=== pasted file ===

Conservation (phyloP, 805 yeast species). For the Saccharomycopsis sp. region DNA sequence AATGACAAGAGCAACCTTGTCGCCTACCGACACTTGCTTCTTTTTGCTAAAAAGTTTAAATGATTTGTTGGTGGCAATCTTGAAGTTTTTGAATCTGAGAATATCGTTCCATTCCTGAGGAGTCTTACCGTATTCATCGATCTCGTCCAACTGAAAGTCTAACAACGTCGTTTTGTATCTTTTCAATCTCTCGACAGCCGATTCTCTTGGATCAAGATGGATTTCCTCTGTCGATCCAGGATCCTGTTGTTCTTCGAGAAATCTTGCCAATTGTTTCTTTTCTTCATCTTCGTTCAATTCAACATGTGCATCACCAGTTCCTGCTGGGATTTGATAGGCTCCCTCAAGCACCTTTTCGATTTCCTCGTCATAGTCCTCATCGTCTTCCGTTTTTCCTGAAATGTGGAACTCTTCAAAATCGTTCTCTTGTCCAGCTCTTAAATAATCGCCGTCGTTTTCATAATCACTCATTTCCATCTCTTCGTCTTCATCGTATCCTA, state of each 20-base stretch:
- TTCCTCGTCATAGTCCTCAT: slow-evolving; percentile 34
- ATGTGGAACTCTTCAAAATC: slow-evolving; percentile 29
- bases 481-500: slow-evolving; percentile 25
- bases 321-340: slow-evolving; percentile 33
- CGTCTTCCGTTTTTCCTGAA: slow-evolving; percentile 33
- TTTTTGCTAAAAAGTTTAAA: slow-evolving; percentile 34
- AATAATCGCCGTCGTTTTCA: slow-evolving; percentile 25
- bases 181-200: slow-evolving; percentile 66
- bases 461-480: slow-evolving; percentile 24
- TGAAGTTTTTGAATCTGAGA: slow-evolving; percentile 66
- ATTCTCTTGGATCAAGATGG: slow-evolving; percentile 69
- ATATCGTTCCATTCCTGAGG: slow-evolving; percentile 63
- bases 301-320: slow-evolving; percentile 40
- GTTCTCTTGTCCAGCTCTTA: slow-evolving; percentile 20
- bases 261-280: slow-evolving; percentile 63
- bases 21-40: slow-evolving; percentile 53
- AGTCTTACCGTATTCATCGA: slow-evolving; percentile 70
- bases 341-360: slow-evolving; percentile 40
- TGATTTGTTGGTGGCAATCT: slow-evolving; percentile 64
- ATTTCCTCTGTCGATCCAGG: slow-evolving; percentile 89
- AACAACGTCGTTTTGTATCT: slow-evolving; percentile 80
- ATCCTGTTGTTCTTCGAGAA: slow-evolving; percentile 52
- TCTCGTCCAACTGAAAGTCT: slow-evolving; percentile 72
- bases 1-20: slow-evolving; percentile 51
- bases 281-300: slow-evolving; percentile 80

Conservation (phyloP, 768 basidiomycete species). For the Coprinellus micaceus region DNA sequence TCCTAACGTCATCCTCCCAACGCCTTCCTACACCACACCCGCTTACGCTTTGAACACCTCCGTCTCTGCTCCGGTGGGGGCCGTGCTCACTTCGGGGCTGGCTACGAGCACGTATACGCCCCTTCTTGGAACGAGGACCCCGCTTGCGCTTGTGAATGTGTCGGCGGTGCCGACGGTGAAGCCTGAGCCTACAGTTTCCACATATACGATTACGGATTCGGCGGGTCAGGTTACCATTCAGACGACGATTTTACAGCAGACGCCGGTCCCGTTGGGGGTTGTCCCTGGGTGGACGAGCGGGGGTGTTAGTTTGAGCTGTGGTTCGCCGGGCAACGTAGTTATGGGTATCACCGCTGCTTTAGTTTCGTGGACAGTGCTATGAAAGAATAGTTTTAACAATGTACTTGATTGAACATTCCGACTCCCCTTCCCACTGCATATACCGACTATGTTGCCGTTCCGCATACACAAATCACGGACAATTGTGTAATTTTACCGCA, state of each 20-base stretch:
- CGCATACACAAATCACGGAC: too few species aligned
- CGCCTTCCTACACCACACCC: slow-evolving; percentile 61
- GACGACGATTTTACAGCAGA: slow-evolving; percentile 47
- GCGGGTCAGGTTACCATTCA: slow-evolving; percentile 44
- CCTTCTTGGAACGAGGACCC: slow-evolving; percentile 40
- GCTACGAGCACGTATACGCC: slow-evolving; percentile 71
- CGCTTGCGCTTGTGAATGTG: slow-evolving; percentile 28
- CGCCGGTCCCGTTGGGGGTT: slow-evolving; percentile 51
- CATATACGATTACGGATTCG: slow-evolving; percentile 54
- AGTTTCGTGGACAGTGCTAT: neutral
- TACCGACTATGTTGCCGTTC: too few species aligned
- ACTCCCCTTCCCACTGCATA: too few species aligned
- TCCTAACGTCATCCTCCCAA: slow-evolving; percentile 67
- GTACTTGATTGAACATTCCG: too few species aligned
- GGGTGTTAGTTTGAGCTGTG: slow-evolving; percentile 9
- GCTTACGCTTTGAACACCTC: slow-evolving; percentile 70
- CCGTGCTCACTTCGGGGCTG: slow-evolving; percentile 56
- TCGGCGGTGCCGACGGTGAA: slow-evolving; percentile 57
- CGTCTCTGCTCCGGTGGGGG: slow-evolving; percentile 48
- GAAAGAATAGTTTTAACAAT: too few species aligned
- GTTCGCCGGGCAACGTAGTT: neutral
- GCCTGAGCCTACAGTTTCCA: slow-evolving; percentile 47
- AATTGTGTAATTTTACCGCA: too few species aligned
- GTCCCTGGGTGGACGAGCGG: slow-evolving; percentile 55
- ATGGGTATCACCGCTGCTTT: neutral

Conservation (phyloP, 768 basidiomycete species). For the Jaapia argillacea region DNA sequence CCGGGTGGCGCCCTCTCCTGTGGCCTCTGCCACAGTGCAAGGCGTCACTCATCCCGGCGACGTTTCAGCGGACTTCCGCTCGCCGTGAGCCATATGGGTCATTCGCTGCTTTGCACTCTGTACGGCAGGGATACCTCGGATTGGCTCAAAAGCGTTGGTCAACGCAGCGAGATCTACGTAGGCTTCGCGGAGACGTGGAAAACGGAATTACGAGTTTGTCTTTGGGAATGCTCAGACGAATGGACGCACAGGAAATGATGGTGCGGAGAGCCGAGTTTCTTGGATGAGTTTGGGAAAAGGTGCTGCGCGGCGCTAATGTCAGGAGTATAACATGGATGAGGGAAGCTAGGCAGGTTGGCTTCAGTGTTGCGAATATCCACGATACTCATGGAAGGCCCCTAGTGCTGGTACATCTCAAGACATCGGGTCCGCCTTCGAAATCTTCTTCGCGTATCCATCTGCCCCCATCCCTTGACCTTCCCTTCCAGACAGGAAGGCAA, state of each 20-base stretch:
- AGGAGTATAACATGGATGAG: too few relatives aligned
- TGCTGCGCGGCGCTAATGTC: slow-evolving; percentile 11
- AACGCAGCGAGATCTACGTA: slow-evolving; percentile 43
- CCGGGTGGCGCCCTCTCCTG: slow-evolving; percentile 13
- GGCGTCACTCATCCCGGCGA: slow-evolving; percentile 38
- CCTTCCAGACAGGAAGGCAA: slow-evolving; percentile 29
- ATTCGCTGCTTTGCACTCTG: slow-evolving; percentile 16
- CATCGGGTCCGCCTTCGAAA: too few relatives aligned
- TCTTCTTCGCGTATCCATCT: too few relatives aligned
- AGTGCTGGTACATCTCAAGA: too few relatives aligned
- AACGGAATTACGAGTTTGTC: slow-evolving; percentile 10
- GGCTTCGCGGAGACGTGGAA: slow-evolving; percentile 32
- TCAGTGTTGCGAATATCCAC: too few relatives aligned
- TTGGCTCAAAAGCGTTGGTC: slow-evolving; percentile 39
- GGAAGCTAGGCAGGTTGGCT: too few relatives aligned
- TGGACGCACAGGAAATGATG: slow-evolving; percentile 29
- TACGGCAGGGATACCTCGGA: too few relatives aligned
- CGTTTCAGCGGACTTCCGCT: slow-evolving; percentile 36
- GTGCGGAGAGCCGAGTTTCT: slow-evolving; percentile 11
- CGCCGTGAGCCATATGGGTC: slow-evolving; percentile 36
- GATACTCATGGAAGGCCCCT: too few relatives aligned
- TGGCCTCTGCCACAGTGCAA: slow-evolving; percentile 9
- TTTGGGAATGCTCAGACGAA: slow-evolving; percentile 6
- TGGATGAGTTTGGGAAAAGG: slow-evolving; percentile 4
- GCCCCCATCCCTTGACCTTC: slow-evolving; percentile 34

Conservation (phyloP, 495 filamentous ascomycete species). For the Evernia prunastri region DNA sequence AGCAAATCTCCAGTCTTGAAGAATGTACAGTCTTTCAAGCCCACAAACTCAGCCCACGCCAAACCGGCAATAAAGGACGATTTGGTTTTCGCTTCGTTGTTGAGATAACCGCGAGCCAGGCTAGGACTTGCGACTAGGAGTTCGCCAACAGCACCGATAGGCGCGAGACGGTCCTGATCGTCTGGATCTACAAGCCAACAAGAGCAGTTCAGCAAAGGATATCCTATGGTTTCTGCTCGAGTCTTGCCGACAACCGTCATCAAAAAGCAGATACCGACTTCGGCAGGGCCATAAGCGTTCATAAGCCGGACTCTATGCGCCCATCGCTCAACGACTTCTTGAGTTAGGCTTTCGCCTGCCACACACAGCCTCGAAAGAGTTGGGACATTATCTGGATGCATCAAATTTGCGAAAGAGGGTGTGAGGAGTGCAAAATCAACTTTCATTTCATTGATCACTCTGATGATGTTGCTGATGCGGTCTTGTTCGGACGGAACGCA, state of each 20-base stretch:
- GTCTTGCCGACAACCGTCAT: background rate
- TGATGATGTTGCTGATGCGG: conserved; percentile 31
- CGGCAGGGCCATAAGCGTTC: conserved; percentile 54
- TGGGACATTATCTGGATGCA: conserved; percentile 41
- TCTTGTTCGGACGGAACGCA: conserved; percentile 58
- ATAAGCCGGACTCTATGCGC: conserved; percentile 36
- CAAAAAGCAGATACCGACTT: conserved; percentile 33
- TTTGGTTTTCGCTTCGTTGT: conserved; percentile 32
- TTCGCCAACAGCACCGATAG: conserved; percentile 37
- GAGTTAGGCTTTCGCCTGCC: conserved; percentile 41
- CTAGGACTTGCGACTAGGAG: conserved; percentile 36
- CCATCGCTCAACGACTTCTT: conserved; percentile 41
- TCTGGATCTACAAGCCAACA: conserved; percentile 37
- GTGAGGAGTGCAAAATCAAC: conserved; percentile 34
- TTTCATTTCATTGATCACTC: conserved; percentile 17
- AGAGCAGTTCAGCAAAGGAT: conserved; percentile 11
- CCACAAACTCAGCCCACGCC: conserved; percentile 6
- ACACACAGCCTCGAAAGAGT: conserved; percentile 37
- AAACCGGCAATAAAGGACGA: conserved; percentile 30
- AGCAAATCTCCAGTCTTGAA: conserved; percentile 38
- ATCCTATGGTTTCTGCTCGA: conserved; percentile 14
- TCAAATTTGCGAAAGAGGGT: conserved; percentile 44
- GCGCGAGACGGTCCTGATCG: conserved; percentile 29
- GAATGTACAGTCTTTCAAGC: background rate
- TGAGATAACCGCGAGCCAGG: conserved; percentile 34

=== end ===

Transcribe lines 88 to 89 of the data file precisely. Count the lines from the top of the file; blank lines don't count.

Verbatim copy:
- TTCGCCAACAGCACCGATAG: conserved; percentile 37
- GAGTTAGGCTTTCGCCTGCC: conserved; percentile 41